from the East Pier

Image: Michael Harpur


The entrance to inner Royal Harbour is 300 metres northwest of the entrance and lies between the heads of the West and East Piers, from where lights are exhibited. Harbour Light Buoy (starboard hand) marks a bank extending south from the East Pier head. The buoy may be moved as the bank changes. A light buoy (port hand) moored close west of the Harbour Light Buoy, marks the opposite side of the short approach channel to Royal Harbour.

However, a vessel should keep close to the West Pier to avoid a shoal that extends almost the entire way across the entrance from the East Pier - see charted 'Recommended Track for Small Craft'. Royal Harbour's entrance is 63 metres wide and faces south-southwest.


The three marina areas within Royal Harbour
Image: Michael Harpur


Haven location The greater part of Royal Harbour is given over to three berthing areas. Immediately to port is West Marina and further north is East Marina both of which have a minimum depth of 2 metres. Large vessels can berth on the outer wavebreak pontoons at both of these marinas.

Large vessels along the wavebreak pontoons of the west Marina
Image: Michael Harpur


The Inner Marina may be accessed at HW ±2 hours via dock gates and a lifting bridge. A red and yellow flag by day and single green light at night indicate the gate is open. It has a maintained depth of 3.0 metres.

The Inner Marina's dock gates and lifting bridge open
Image: Michael Harpur


It is also possible to anchor outside the harbour entrance and south of the breakwater in winds from west-northwest to north-northeast.

© Crown Copyright and/or database rights. Reproduced by permission of the Controller of Her Majesty's Stationery Office and the UK Hydrographic Office (www.GOV.uk/UKHO). Not to be used for Navigation.


Why visit here?
Ramsgate began as a fishing and farming hamlet. The Christian missionary St. Augustine, sent by Pope Gregory the Great, landed near Ramsgate in 597AD. The town is home to the Shrine of St Augustine.

The earliest reference to the town is in the Kent Hundred Rolls of 1274-5, both as Remmesgate (in the local personal name of ‘Christina de Remmesgate’) and Remisgat (with reference to the town). The names Ramisgate and Raunsgate appear in the parish of St. Laurence records circa 1290. These are all derived from late Anglo-Saxon ‘Hremmes’ from earlier ‘Hræfnes’ (raven’s) and ‘geat’ (gate), with reference to the gap in the cliffs. In 1357, the area became known as Ramesgate. Ramsgate was a member of the Confederation of Cinque Ports, under the 'Limb' of Sandwich, Kent.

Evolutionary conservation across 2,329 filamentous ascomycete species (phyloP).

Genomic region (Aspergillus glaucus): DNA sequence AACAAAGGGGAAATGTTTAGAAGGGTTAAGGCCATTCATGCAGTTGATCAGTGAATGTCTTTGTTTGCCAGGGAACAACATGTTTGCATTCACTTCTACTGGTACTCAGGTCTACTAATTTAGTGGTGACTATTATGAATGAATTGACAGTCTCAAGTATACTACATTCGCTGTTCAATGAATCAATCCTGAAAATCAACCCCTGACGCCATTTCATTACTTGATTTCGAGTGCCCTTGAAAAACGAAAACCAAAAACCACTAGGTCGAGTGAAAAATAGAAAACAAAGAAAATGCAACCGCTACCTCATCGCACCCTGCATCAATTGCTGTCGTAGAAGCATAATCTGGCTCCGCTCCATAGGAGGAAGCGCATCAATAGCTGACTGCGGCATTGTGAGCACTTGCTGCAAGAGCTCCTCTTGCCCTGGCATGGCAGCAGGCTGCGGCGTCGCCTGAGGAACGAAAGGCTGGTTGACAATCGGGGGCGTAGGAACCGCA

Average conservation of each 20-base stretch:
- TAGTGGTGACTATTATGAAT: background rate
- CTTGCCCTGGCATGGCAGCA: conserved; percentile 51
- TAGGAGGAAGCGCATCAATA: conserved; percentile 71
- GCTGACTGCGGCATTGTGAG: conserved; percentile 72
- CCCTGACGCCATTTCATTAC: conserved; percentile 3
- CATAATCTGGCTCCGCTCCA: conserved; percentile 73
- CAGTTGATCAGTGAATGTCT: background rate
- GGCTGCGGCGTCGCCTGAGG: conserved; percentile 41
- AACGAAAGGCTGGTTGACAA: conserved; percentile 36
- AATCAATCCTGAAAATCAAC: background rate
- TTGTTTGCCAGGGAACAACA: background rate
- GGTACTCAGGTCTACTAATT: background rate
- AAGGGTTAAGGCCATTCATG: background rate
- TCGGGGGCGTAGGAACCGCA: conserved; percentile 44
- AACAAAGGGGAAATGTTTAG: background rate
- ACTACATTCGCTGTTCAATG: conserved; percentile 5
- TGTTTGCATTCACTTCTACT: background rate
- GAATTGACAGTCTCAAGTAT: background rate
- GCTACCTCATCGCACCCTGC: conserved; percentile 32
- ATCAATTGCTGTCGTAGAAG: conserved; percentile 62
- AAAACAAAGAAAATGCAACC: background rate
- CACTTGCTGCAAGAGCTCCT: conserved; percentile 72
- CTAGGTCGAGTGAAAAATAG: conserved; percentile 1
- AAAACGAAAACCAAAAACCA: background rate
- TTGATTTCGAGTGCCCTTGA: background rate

The construction of Ramsgate Harbour began in 1749 and was completed in about 1850. The harbour has the distinction of being the only Royal Harbour in the United Kingdom. Because of its proximity to mainland Europe, Ramsgate was a chief embarkation point both during the Napoleonic Wars and for the Dunkirk evacuation in 1940.

The Official Illustrated Guide to South-Eastern and North and Mid-Kent Railways (June 1863) by George Measom describes Ramsgate like this: 'It is impossible to speak too favourably of this first rate town, its glorious sands, its bathing, its hotels, libraries, churches, etc. etc. not forgetting its bracing climate... The streets of Ramsgate are well paved or macadamed and brilliantly lighted with gas.'

The architect A W Pugin and his sons lived in Ramsgate and built several important buildings there, including St Augustine's Church, The Grange, St Augustine's Abbey, and The Granville Hotel.

The artist Vincent Van Gogh moved to Ramsgate in April 1876, at age 23. He boarded at 11 Spencer Square, which is identified by a blue wall plaque. He obtained work as a teacher at a local school in Royal Road, where he received his post. In one of his letters to his brother Theo, he described his surroundings: "There’s a harbour full of all kinds of ships, closed in by stone jetties running into the sea on which one can walk. And further out one sees the sea in its natural state, and that’s beautiful."

In 1901, an electric tram service, one of the few inter-urban tramways in Britain, was introduced on the Isle of Thanet. The towns of Ramsgate, Margate and Broadstairs were linked by 11 miles of track. In 1915–1916, early aircraft began to use the open farmland at Manston as a site for emergency landings. The location near the Kent coast gave Manston some advantages over the other previously established aerodromes. During the First World War, Ramsgate was the target of bombing raids by Zeppelin airships. By 1917 the Royal Flying Corps was well established and taking an active part in the defence of Britain. As RAF Manston, the aerodrome played an important role in the Second World War. It is now called Kent International Airport, but is currently not operational.